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    I second this: For me, this second adolescence, or "gaydolescence," as some people call it, has been, above all, FUN! (My first was not fun at all.)

    GW: Have you seen the movie "The Way"?
     
  16. greatwhale

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    Yes, I did actually, and it informs much of what I imagine my BF is seeing right now.

    He organized this trip well before meeting me, it was a "way" for him to recover, or heal after ending a 17-year relationship with his ex-partner back in October of last year.

    However, since he met me, along with the deepening of our relationship, the purpose of this pilgrimage has taken on new meaning; we now both see it as an experience that he needs to take care of his soul...for me.
     
  17. greatwhale

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    Besides...had I come out sooner, I would have never met him! :grin:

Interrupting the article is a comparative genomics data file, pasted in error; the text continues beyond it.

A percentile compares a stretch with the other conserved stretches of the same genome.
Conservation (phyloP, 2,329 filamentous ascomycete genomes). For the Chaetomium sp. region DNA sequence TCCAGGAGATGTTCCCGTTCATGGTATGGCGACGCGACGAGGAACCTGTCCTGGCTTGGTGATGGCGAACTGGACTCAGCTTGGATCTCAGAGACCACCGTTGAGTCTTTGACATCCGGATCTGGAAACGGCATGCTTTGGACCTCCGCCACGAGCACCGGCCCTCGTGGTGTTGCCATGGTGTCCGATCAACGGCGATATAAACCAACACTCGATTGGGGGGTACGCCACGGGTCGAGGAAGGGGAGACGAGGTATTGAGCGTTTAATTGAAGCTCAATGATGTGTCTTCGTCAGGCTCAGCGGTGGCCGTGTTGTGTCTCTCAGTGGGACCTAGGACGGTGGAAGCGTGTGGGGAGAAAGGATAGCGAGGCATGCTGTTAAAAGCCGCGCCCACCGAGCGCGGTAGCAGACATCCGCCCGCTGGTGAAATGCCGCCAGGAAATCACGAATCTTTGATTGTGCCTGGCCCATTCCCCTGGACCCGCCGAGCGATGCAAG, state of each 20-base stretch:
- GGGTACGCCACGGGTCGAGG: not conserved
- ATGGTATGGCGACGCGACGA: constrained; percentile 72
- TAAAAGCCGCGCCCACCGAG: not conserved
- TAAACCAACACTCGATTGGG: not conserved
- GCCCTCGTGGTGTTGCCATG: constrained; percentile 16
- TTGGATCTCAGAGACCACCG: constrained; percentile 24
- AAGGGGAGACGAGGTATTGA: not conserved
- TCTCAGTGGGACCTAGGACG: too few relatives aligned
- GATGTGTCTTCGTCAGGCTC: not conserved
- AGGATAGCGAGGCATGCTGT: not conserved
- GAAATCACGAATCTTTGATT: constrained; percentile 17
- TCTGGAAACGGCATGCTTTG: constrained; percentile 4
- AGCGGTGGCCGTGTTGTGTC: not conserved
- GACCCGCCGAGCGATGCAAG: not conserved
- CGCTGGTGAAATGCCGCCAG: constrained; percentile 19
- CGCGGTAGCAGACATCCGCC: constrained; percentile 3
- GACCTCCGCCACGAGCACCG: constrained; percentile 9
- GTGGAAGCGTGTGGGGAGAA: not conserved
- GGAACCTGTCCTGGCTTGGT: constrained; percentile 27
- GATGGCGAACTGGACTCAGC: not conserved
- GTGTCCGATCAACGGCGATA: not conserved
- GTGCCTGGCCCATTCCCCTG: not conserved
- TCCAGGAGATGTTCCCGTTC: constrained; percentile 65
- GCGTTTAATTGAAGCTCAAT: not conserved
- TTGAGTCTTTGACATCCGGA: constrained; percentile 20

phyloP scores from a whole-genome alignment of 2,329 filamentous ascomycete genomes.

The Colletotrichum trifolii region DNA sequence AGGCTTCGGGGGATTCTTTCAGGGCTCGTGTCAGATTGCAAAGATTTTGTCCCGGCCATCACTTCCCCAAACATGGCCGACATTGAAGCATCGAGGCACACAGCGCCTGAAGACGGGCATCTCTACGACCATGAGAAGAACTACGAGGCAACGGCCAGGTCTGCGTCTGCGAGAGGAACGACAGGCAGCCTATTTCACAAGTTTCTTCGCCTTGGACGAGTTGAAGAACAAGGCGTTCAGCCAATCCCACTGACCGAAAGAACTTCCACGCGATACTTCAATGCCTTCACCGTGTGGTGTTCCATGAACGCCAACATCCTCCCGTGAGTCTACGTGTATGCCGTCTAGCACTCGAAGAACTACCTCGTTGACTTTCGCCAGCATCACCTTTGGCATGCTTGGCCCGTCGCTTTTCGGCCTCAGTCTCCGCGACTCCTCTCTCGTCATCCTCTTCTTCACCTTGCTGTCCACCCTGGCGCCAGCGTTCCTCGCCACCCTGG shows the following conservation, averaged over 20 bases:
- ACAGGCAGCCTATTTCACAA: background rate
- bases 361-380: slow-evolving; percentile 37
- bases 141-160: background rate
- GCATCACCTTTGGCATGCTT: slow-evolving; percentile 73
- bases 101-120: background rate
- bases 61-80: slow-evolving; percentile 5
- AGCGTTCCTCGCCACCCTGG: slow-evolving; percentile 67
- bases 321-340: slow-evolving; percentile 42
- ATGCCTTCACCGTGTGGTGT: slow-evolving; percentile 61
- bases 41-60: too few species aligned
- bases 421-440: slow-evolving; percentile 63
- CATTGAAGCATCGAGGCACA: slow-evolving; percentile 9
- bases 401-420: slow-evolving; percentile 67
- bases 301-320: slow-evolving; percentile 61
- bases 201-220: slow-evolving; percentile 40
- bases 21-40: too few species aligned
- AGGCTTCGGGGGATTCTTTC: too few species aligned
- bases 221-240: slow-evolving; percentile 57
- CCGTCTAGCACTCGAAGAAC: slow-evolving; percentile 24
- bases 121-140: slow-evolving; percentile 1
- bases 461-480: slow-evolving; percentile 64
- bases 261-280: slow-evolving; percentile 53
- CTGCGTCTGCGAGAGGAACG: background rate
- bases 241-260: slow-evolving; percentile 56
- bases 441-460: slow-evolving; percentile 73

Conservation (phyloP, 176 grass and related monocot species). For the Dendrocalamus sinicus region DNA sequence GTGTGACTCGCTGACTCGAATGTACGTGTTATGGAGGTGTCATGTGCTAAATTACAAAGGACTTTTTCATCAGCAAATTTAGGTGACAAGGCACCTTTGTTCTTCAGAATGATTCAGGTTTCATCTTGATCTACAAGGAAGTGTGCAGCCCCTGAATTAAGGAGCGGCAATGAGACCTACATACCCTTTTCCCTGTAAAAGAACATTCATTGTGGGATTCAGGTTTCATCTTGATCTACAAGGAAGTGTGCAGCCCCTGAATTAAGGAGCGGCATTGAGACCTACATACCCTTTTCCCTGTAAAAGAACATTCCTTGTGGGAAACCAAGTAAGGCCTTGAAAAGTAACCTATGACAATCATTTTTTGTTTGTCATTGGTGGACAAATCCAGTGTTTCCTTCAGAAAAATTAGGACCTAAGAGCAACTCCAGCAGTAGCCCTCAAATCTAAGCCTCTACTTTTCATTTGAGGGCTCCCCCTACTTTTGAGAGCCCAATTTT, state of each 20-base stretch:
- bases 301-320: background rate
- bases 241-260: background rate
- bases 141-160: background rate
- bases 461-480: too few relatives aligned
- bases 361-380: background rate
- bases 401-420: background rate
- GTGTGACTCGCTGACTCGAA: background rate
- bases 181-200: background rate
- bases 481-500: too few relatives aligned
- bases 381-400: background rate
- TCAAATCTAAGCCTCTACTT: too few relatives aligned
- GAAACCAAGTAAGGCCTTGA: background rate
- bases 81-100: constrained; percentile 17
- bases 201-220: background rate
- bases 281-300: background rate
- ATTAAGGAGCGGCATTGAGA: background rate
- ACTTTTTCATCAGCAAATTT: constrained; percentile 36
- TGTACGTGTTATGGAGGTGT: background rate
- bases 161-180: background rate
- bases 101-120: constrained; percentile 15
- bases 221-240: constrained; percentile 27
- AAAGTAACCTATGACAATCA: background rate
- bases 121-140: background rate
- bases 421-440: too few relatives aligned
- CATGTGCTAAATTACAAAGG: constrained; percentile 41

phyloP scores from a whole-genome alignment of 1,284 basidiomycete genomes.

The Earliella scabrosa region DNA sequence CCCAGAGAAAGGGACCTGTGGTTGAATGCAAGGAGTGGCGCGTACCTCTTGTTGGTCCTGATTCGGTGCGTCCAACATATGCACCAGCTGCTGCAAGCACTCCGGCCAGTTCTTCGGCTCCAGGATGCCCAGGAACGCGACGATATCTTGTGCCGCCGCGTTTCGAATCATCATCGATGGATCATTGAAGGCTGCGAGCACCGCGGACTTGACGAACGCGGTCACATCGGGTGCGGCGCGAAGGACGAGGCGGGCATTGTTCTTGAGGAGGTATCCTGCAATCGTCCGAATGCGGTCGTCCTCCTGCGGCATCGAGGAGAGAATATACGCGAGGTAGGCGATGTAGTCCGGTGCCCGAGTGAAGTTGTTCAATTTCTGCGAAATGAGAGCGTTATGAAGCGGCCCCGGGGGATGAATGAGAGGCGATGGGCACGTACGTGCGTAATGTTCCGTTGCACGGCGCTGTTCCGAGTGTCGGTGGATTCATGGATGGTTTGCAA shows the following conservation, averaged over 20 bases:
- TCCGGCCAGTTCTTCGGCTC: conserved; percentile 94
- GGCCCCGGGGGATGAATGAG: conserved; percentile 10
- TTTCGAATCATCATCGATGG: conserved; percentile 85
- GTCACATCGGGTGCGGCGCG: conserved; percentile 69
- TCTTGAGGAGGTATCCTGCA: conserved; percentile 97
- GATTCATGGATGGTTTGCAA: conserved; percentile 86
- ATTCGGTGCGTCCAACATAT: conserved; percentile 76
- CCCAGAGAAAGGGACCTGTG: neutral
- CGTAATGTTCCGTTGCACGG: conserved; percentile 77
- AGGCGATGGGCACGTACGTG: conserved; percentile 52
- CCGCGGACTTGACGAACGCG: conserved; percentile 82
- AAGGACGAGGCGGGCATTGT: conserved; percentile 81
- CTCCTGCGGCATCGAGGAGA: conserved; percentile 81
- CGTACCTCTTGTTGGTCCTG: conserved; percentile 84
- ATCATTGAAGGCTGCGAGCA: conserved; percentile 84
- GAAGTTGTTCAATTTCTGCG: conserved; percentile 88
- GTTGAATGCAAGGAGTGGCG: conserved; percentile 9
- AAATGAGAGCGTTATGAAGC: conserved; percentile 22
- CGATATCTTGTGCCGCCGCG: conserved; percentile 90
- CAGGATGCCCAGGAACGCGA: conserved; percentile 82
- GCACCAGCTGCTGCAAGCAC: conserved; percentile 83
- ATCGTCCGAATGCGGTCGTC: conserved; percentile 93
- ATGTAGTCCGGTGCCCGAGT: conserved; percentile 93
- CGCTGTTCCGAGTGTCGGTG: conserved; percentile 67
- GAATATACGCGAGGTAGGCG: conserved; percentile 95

18. YermanTom

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    I came out at 50! It was the best thing I've done for myself.
    Everyone has noticed that I'm much happier and more fun to be with.

    I think being honest with myself and everyone else has made life better.
    It doesn't matter when you come out, it matters that you do come out.

    (*hug*)
     
  19. crazydog15

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    I appreciate your responses. I can see that one thing I'm really wanting, and that's causing me frustration, is that I want to be able to be a (real) teenager, but with the knowledge or wisdom or whatever of an adult. That might be something that lots of people want, even straights. And I'm sure there are loads of straight people out there who have had their own dreams deferred, too.

    I know now that had I come out when I was a kid, the bruises I probably would've gotten at home would've been pretty bad, to say the least. At least I avoided that. I also did get to become more self aware than most people probably do, too, so that's a positive.
     
  20. WanderingMind

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    I experienced 25 years of pure, unconflicted love. I have two amazing children. I'm whole. I'll find my way with time. I've learned patience. I have strength I didn't have when I was younger. And, I can afford good gin.